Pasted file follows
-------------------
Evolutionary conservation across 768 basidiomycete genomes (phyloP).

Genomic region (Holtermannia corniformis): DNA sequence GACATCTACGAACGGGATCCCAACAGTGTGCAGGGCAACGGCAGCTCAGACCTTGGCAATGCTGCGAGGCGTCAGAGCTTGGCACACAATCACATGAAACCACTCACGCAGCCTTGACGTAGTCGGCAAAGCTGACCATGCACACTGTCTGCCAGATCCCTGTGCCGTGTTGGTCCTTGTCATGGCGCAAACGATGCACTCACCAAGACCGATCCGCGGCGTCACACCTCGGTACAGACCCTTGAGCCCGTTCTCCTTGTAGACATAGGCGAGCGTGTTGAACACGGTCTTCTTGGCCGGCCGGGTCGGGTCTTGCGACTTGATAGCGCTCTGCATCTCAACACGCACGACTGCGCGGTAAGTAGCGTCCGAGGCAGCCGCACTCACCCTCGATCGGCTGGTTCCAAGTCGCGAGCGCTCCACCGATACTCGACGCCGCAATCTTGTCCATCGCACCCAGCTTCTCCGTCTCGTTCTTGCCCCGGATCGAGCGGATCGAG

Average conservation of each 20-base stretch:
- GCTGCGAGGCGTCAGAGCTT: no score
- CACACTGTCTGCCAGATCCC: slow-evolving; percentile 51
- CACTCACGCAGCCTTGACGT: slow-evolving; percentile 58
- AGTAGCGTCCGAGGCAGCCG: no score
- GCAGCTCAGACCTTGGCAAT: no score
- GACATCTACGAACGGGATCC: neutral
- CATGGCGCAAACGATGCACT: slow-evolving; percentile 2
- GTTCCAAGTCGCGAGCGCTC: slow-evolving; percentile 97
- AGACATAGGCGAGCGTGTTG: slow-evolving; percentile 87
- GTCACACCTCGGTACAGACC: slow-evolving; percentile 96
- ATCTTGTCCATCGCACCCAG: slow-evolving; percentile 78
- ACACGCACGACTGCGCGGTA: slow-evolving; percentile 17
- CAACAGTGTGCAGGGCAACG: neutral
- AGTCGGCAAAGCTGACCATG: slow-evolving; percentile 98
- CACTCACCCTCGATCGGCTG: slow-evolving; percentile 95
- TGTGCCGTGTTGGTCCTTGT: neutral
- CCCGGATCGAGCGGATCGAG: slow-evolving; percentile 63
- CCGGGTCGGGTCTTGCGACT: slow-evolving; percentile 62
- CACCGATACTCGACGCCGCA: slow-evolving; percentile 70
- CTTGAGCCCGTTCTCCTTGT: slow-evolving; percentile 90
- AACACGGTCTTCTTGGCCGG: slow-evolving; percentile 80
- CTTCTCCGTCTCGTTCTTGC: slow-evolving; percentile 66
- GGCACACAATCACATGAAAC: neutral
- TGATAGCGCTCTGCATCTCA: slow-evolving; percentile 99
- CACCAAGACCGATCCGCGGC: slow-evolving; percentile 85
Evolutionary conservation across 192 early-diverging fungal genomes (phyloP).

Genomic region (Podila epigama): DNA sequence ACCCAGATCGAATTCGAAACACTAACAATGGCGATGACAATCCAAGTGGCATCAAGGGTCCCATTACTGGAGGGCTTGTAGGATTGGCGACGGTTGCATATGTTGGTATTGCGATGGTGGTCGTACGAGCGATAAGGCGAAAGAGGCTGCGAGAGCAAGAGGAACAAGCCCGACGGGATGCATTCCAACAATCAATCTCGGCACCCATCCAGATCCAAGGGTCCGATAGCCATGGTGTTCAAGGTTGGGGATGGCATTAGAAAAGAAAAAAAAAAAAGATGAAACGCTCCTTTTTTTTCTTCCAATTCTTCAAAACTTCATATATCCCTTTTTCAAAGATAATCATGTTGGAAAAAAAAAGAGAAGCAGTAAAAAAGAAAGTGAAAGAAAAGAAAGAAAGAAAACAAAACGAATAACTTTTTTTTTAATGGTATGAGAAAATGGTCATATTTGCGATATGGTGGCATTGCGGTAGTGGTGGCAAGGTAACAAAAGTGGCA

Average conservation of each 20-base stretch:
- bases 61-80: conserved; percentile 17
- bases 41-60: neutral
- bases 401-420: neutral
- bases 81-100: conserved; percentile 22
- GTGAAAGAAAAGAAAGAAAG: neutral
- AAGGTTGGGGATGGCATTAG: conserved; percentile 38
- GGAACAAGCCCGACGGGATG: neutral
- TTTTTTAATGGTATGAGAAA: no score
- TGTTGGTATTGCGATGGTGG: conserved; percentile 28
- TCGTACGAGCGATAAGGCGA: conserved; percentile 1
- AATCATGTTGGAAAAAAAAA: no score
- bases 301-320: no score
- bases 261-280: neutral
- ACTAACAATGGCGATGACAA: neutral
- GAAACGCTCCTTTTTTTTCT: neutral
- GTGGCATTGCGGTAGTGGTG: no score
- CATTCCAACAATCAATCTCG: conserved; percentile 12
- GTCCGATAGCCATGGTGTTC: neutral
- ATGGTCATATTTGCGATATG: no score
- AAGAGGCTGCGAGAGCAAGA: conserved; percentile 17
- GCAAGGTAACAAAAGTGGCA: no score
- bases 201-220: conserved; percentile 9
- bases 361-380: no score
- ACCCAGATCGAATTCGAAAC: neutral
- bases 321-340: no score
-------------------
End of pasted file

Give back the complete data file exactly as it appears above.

Evolutionary conservation across 768 basidiomycete genomes (phyloP).

Genomic region (Holtermannia corniformis): DNA sequence GACATCTACGAACGGGATCCCAACAGTGTGCAGGGCAACGGCAGCTCAGACCTTGGCAATGCTGCGAGGCGTCAGAGCTTGGCACACAATCACATGAAACCACTCACGCAGCCTTGACGTAGTCGGCAAAGCTGACCATGCACACTGTCTGCCAGATCCCTGTGCCGTGTTGGTCCTTGTCATGGCGCAAACGATGCACTCACCAAGACCGATCCGCGGCGTCACACCTCGGTACAGACCCTTGAGCCCGTTCTCCTTGTAGACATAGGCGAGCGTGTTGAACACGGTCTTCTTGGCCGGCCGGGTCGGGTCTTGCGACTTGATAGCGCTCTGCATCTCAACACGCACGACTGCGCGGTAAGTAGCGTCCGAGGCAGCCGCACTCACCCTCGATCGGCTGGTTCCAAGTCGCGAGCGCTCCACCGATACTCGACGCCGCAATCTTGTCCATCGCACCCAGCTTCTCCGTCTCGTTCTTGCCCCGGATCGAGCGGATCGAG

Average conservation of each 20-base stretch:
- GCTGCGAGGCGTCAGAGCTT: no score
- CACACTGTCTGCCAGATCCC: slow-evolving; percentile 51
- CACTCACGCAGCCTTGACGT: slow-evolving; percentile 58
- AGTAGCGTCCGAGGCAGCCG: no score
- GCAGCTCAGACCTTGGCAAT: no score
- GACATCTACGAACGGGATCC: neutral
- CATGGCGCAAACGATGCACT: slow-evolving; percentile 2
- GTTCCAAGTCGCGAGCGCTC: slow-evolving; percentile 97
- AGACATAGGCGAGCGTGTTG: slow-evolving; percentile 87
- GTCACACCTCGGTACAGACC: slow-evolving; percentile 96
- ATCTTGTCCATCGCACCCAG: slow-evolving; percentile 78
- ACACGCACGACTGCGCGGTA: slow-evolving; percentile 17
- CAACAGTGTGCAGGGCAACG: neutral
- AGTCGGCAAAGCTGACCATG: slow-evolving; percentile 98
- CACTCACCCTCGATCGGCTG: slow-evolving; percentile 95
- TGTGCCGTGTTGGTCCTTGT: neutral
- CCCGGATCGAGCGGATCGAG: slow-evolving; percentile 63
- CCGGGTCGGGTCTTGCGACT: slow-evolving; percentile 62
- CACCGATACTCGACGCCGCA: slow-evolving; percentile 70
- CTTGAGCCCGTTCTCCTTGT: slow-evolving; percentile 90
- AACACGGTCTTCTTGGCCGG: slow-evolving; percentile 80
- CTTCTCCGTCTCGTTCTTGC: slow-evolving; percentile 66
- GGCACACAATCACATGAAAC: neutral
- TGATAGCGCTCTGCATCTCA: slow-evolving; percentile 99
- CACCAAGACCGATCCGCGGC: slow-evolving; percentile 85
Evolutionary conservation across 192 early-diverging fungal genomes (phyloP).

Genomic region (Podila epigama): DNA sequence ACCCAGATCGAATTCGAAACACTAACAATGGCGATGACAATCCAAGTGGCATCAAGGGTCCCATTACTGGAGGGCTTGTAGGATTGGCGACGGTTGCATATGTTGGTATTGCGATGGTGGTCGTACGAGCGATAAGGCGAAAGAGGCTGCGAGAGCAAGAGGAACAAGCCCGACGGGATGCATTCCAACAATCAATCTCGGCACCCATCCAGATCCAAGGGTCCGATAGCCATGGTGTTCAAGGTTGGGGATGGCATTAGAAAAGAAAAAAAAAAAAGATGAAACGCTCCTTTTTTTTCTTCCAATTCTTCAAAACTTCATATATCCCTTTTTCAAAGATAATCATGTTGGAAAAAAAAAGAGAAGCAGTAAAAAAGAAAGTGAAAGAAAAGAAAGAAAGAAAACAAAACGAATAACTTTTTTTTTAATGGTATGAGAAAATGGTCATATTTGCGATATGGTGGCATTGCGGTAGTGGTGGCAAGGTAACAAAAGTGGCA

Average conservation of each 20-base stretch:
- bases 61-80: conserved; percentile 17
- bases 41-60: neutral
- bases 401-420: neutral
- bases 81-100: conserved; percentile 22
- GTGAAAGAAAAGAAAGAAAG: neutral
- AAGGTTGGGGATGGCATTAG: conserved; percentile 38
- GGAACAAGCCCGACGGGATG: neutral
- TTTTTTAATGGTATGAGAAA: no score
- TGTTGGTATTGCGATGGTGG: conserved; percentile 28
- TCGTACGAGCGATAAGGCGA: conserved; percentile 1
- AATCATGTTGGAAAAAAAAA: no score
- bases 301-320: no score
- bases 261-280: neutral
- ACTAACAATGGCGATGACAA: neutral
- GAAACGCTCCTTTTTTTTCT: neutral
- GTGGCATTGCGGTAGTGGTG: no score
- CATTCCAACAATCAATCTCG: conserved; percentile 12
- GTCCGATAGCCATGGTGTTC: neutral
- ATGGTCATATTTGCGATATG: no score
- AAGAGGCTGCGAGAGCAAGA: conserved; percentile 17
- GCAAGGTAACAAAAGTGGCA: no score
- bases 201-220: conserved; percentile 9
- bases 361-380: no score
- ACCCAGATCGAATTCGAAAC: neutral
- bases 321-340: no score